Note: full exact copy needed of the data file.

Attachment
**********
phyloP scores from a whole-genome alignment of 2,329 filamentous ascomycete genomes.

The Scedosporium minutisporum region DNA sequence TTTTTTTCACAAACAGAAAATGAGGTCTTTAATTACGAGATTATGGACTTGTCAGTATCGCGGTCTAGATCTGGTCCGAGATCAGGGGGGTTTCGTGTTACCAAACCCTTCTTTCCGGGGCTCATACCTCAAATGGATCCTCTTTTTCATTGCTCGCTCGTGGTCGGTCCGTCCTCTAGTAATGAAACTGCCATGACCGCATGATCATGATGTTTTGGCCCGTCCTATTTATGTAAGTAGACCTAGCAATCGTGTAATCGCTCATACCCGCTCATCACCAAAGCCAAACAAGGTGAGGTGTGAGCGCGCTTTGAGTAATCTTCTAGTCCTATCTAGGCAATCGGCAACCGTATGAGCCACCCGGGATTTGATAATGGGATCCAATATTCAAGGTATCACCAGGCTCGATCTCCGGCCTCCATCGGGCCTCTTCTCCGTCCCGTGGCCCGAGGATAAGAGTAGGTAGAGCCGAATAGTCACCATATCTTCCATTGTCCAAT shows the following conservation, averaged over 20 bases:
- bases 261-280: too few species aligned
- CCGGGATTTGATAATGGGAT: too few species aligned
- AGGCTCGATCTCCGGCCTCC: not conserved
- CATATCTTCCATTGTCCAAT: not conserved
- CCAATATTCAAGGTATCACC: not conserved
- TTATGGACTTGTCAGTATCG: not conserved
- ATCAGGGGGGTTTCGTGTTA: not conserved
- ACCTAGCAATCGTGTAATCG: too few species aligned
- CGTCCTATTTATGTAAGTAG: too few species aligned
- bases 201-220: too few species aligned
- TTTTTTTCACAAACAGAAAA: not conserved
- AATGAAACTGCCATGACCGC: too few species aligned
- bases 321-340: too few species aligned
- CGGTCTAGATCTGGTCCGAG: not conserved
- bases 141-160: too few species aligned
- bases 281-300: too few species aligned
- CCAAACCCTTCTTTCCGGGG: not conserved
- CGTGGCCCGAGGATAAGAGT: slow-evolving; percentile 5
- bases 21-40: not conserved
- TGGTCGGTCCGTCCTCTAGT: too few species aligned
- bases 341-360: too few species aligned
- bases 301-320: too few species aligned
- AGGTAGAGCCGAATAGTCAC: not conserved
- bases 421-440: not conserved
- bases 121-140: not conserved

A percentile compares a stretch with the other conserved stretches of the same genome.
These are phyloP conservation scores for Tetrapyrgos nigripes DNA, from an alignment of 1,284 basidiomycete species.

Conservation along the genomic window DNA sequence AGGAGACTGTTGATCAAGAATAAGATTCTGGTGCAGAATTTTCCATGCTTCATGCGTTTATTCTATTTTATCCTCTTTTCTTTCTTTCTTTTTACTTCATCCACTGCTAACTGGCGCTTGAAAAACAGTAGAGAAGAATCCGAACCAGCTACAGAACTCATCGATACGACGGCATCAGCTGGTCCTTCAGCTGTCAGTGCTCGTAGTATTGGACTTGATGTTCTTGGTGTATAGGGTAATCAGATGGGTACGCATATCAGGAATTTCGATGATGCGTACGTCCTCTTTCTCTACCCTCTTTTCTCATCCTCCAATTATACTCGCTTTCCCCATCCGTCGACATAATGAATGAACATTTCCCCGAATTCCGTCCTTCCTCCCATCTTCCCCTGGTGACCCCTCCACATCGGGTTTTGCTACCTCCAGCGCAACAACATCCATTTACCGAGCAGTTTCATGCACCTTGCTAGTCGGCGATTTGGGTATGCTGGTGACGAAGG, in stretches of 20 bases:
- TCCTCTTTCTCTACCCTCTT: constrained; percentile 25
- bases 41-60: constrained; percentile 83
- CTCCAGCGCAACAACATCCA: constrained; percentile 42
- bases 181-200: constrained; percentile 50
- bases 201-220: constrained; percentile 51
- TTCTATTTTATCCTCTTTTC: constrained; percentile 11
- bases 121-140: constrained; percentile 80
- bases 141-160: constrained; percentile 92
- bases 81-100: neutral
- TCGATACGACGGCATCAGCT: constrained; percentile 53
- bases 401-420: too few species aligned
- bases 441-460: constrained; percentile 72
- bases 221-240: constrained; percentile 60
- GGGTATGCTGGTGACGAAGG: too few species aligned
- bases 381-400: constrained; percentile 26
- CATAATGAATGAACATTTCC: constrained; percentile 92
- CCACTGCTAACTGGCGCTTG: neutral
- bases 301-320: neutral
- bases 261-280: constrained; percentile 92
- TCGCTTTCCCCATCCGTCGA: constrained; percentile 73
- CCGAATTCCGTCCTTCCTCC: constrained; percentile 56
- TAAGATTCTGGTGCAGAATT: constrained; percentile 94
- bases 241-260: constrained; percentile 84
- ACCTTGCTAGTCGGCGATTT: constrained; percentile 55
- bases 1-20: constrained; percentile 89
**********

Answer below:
phyloP scores from a whole-genome alignment of 2,329 filamentous ascomycete genomes.

The Scedosporium minutisporum region DNA sequence TTTTTTTCACAAACAGAAAATGAGGTCTTTAATTACGAGATTATGGACTTGTCAGTATCGCGGTCTAGATCTGGTCCGAGATCAGGGGGGTTTCGTGTTACCAAACCCTTCTTTCCGGGGCTCATACCTCAAATGGATCCTCTTTTTCATTGCTCGCTCGTGGTCGGTCCGTCCTCTAGTAATGAAACTGCCATGACCGCATGATCATGATGTTTTGGCCCGTCCTATTTATGTAAGTAGACCTAGCAATCGTGTAATCGCTCATACCCGCTCATCACCAAAGCCAAACAAGGTGAGGTGTGAGCGCGCTTTGAGTAATCTTCTAGTCCTATCTAGGCAATCGGCAACCGTATGAGCCACCCGGGATTTGATAATGGGATCCAATATTCAAGGTATCACCAGGCTCGATCTCCGGCCTCCATCGGGCCTCTTCTCCGTCCCGTGGCCCGAGGATAAGAGTAGGTAGAGCCGAATAGTCACCATATCTTCCATTGTCCAAT shows the following conservation, averaged over 20 bases:
- bases 261-280: too few species aligned
- CCGGGATTTGATAATGGGAT: too few species aligned
- AGGCTCGATCTCCGGCCTCC: not conserved
- CATATCTTCCATTGTCCAAT: not conserved
- CCAATATTCAAGGTATCACC: not conserved
- TTATGGACTTGTCAGTATCG: not conserved
- ATCAGGGGGGTTTCGTGTTA: not conserved
- ACCTAGCAATCGTGTAATCG: too few species aligned
- CGTCCTATTTATGTAAGTAG: too few species aligned
- bases 201-220: too few species aligned
- TTTTTTTCACAAACAGAAAA: not conserved
- AATGAAACTGCCATGACCGC: too few species aligned
- bases 321-340: too few species aligned
- CGGTCTAGATCTGGTCCGAG: not conserved
- bases 141-160: too few species aligned
- bases 281-300: too few species aligned
- CCAAACCCTTCTTTCCGGGG: not conserved
- CGTGGCCCGAGGATAAGAGT: slow-evolving; percentile 5
- bases 21-40: not conserved
- TGGTCGGTCCGTCCTCTAGT: too few species aligned
- bases 341-360: too few species aligned
- bases 301-320: too few species aligned
- AGGTAGAGCCGAATAGTCAC: not conserved
- bases 421-440: not conserved
- bases 121-140: not conserved

A percentile compares a stretch with the other conserved stretches of the same genome.
These are phyloP conservation scores for Tetrapyrgos nigripes DNA, from an alignment of 1,284 basidiomycete species.

Conservation along the genomic window DNA sequence AGGAGACTGTTGATCAAGAATAAGATTCTGGTGCAGAATTTTCCATGCTTCATGCGTTTATTCTATTTTATCCTCTTTTCTTTCTTTCTTTTTACTTCATCCACTGCTAACTGGCGCTTGAAAAACAGTAGAGAAGAATCCGAACCAGCTACAGAACTCATCGATACGACGGCATCAGCTGGTCCTTCAGCTGTCAGTGCTCGTAGTATTGGACTTGATGTTCTTGGTGTATAGGGTAATCAGATGGGTACGCATATCAGGAATTTCGATGATGCGTACGTCCTCTTTCTCTACCCTCTTTTCTCATCCTCCAATTATACTCGCTTTCCCCATCCGTCGACATAATGAATGAACATTTCCCCGAATTCCGTCCTTCCTCCCATCTTCCCCTGGTGACCCCTCCACATCGGGTTTTGCTACCTCCAGCGCAACAACATCCATTTACCGAGCAGTTTCATGCACCTTGCTAGTCGGCGATTTGGGTATGCTGGTGACGAAGG, in stretches of 20 bases:
- TCCTCTTTCTCTACCCTCTT: constrained; percentile 25
- bases 41-60: constrained; percentile 83
- CTCCAGCGCAACAACATCCA: constrained; percentile 42
- bases 181-200: constrained; percentile 50
- bases 201-220: constrained; percentile 51
- TTCTATTTTATCCTCTTTTC: constrained; percentile 11
- bases 121-140: constrained; percentile 80
- bases 141-160: constrained; percentile 92
- bases 81-100: neutral
- TCGATACGACGGCATCAGCT: constrained; percentile 53
- bases 401-420: too few species aligned
- bases 441-460: constrained; percentile 72
- bases 221-240: constrained; percentile 60
- GGGTATGCTGGTGACGAAGG: too few species aligned
- bases 381-400: constrained; percentile 26
- CATAATGAATGAACATTTCC: constrained; percentile 92
- CCACTGCTAACTGGCGCTTG: neutral
- bases 301-320: neutral
- bases 261-280: constrained; percentile 92
- TCGCTTTCCCCATCCGTCGA: constrained; percentile 73
- CCGAATTCCGTCCTTCCTCC: constrained; percentile 56
- TAAGATTCTGGTGCAGAATT: constrained; percentile 94
- bases 241-260: constrained; percentile 84
- ACCTTGCTAGTCGGCGATTT: constrained; percentile 55
- bases 1-20: constrained; percentile 89